In a stream computing application, operators are connected to one another such that data flows from one operator to the next (e.g., over a TCP/IP socket). Scalability is reached by distributing an application across nodes by creating many small executable pieces of code (i.e., processing elements), each of one which contains one or more processing modules (i.e., operators). These processing elements can also be replicated on multiple nodes with load balancing among them. Operators in a stream computing application can be fused together to form a processing element. Additionally, multiple processing elements can be grouped together to form a job. Doing so allows processing elements to share a common process space, resulting in much faster communication between operators than is available using inter-process communication techniques (e.g., using a TCP/IP socket). Further, processing elements can be inserted or removed dynamically from an operator graph representing the flow of data through the stream computing application.

One advantage of stream computing applications is that they allow the user to granularly control the process flow of data through the application. In other words, the user may designate specific operators to perform various operations on the incoming data, and may dynamically alter the stream computing application by modifying the operators and the order in which they are performed. Additionally, stream computing applications are able to handle large volumes of data.

However, because stream computing applications often deal with large volumes of data, the processing of which is spread over multiple processing elements across multiple compute nodes, an operator may need to produce an output faster than it is able. Instead of requiring an operator to generate output data by processing currently received input data, an operator may instead output predetermined data. This predetermined data may be based on, for example, an average of the output data that was previously processed and transmitted by the operator. Moreover, the operator may only transmit predicted output data if the previously processed output data falls within an acceptable range. That is, if the previous output data is deterministic. An operator, or data flowing out of the operator, is “deterministic” if the values of the output data can be predicted with some minimum amount of confidence. For example, output data may be predictable or deterministic because a certain input always yields a certain output or because the output data typically has a value within a certain range—e.g., the output values for an operator are within a predefined range 80% of the time. Once the output data is deemed deterministic, using the predicted output data may allow the operator to transmit output data faster, or with less processing, than it otherwise would be able.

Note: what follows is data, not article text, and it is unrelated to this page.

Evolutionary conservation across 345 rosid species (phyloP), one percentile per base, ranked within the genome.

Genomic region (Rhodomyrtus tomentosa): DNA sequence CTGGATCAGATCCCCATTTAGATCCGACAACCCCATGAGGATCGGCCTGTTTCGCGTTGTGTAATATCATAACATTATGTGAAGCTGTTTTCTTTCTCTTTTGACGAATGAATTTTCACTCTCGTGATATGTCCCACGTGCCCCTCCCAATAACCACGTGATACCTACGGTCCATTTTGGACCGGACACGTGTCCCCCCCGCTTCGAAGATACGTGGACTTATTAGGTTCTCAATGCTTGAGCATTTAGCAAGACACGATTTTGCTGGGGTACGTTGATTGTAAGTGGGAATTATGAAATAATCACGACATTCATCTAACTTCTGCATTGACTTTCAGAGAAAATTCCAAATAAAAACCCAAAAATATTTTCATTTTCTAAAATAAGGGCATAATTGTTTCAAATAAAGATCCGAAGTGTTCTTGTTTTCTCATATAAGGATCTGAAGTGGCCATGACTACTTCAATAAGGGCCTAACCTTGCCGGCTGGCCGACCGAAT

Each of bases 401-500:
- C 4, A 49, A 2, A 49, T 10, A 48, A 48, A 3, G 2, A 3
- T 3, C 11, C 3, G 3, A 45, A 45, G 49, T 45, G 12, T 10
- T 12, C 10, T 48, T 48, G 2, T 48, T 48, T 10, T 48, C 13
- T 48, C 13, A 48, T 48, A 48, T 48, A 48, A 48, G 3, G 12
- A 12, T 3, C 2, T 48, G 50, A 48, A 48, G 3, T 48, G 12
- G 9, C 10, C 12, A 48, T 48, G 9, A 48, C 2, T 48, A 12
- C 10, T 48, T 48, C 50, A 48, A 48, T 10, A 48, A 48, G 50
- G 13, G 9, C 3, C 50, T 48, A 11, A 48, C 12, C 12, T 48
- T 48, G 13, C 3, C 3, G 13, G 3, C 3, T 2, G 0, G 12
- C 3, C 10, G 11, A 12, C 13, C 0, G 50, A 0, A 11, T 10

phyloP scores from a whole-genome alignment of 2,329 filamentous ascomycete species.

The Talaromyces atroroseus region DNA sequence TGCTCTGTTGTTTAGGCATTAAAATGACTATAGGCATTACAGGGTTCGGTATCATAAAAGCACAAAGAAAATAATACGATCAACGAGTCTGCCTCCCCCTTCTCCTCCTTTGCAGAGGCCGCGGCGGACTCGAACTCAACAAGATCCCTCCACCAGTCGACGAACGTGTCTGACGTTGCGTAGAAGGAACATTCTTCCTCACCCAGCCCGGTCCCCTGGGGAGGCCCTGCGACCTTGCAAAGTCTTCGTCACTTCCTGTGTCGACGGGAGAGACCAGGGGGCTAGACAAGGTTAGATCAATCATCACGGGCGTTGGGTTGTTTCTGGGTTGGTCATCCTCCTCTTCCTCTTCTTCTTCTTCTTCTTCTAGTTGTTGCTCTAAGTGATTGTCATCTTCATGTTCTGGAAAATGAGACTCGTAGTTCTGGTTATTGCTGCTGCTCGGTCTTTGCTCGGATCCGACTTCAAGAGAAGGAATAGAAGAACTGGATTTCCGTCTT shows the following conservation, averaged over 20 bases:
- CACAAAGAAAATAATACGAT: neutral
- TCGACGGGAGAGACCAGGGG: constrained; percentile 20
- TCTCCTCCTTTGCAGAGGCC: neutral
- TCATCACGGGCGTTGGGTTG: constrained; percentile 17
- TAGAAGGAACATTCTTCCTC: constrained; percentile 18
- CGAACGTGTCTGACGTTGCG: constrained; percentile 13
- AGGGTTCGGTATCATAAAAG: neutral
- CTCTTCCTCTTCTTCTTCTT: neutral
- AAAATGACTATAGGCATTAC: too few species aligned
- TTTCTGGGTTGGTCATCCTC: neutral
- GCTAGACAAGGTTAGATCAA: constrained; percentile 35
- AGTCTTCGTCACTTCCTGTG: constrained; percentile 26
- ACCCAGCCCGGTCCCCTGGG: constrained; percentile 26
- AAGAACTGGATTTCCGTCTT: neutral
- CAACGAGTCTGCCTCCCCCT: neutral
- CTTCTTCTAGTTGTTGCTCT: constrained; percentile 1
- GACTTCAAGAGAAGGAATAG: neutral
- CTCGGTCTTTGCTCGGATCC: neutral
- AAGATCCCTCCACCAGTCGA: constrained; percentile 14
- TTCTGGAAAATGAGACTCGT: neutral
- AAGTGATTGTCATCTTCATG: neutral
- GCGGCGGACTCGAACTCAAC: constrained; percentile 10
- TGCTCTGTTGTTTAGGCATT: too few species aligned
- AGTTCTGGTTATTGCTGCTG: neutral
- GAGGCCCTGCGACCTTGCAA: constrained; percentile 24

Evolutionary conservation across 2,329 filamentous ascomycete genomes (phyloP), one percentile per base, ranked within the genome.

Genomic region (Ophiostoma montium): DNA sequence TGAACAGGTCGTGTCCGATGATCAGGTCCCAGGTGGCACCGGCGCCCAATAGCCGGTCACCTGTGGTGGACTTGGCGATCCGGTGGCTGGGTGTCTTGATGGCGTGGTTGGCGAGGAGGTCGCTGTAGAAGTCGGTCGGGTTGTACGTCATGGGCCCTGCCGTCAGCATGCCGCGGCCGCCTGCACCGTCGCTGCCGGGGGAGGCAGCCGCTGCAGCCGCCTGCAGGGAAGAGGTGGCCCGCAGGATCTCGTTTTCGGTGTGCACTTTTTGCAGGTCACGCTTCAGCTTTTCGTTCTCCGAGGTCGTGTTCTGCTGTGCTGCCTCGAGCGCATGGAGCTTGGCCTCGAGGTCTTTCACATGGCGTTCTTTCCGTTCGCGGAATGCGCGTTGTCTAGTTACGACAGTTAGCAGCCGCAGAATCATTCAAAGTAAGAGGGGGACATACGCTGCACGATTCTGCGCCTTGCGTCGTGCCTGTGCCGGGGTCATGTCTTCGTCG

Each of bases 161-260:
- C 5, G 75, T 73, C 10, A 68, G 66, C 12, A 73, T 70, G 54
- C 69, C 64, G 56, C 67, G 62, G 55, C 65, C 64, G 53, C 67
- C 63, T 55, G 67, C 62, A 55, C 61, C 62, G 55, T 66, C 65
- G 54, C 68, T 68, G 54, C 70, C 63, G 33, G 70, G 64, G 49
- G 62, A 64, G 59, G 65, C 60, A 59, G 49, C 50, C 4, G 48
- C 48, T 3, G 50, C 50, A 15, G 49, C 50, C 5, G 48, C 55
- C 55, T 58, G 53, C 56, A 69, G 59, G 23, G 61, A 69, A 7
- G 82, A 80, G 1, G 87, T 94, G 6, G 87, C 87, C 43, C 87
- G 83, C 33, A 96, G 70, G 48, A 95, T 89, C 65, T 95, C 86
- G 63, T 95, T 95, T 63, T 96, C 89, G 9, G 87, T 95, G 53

Moreover, the operator may output predetermined data only if there is a need to limit or stop processing received input data. For example, the stream computing application may be experiencing backpressure. “Backpressure” is a term used to describe one or more operators that are unable to transmit or receive additional data because either their buffer or a buffer associated with a downstream operator is full. In the case of some real-time applications, the operator may trade accuracy for increased data throughput where the time required for data to propagate through the stream computing application is an important factor.

Embodiments of the invention provide techniques for providing an enhanced barrier operator that is configured to intelligently join the outputs of one or more other operators. Embodiments receive streaming data to be processed by a plurality of processing elements, the processing elements processing at least a portion of the received data by operation of one or more computer processors. Additionally, an operator graph of the plurality of processing elements is established. Generally, the operator graph defines at least one execution path and where at least one of the processing elements of the operator graph is configured to receive data from at least one upstream processing element and transmit data to at least one downstream processing element. Further, a first processing element in the operator graph is configured with a barrier operator that joins the output of one or more upstream operators. Embodiments initiate one or more timeout conditions at the barrier operator. If embodiments determine that the one or more timeout conditions are satisfied before data has been received from each of the one or more upstream operators, output data is generated at the barrier operator without receiving the entirety of the data from at least one of the one or more upstream operators.

FIGS. 1A-1B illustrate a computing infrastructure configured to execute a stream computing application, according to one embodiment of the invention. As shown, the computing infrastructure 100 includes a management system 105 and a plurality of compute nodes 1301-4, each connected to a communications network 120. Also, the management system 105 includes an operator graph 132 and a stream manager 134. As described in greater detail below, the operator graph 132 represents a stream computing application beginning from one or more source processing elements (PEs) through to one or more sink PEs. This flow from source to sink is also generally referred to herein as an execution path. However, an operator graph may be a plurality of linked together executable units (i.e., processing elements) with or without a specified source or sink. Thus, an execution path would be the particular linked together execution units that data traverses as it propagates through the operator graph.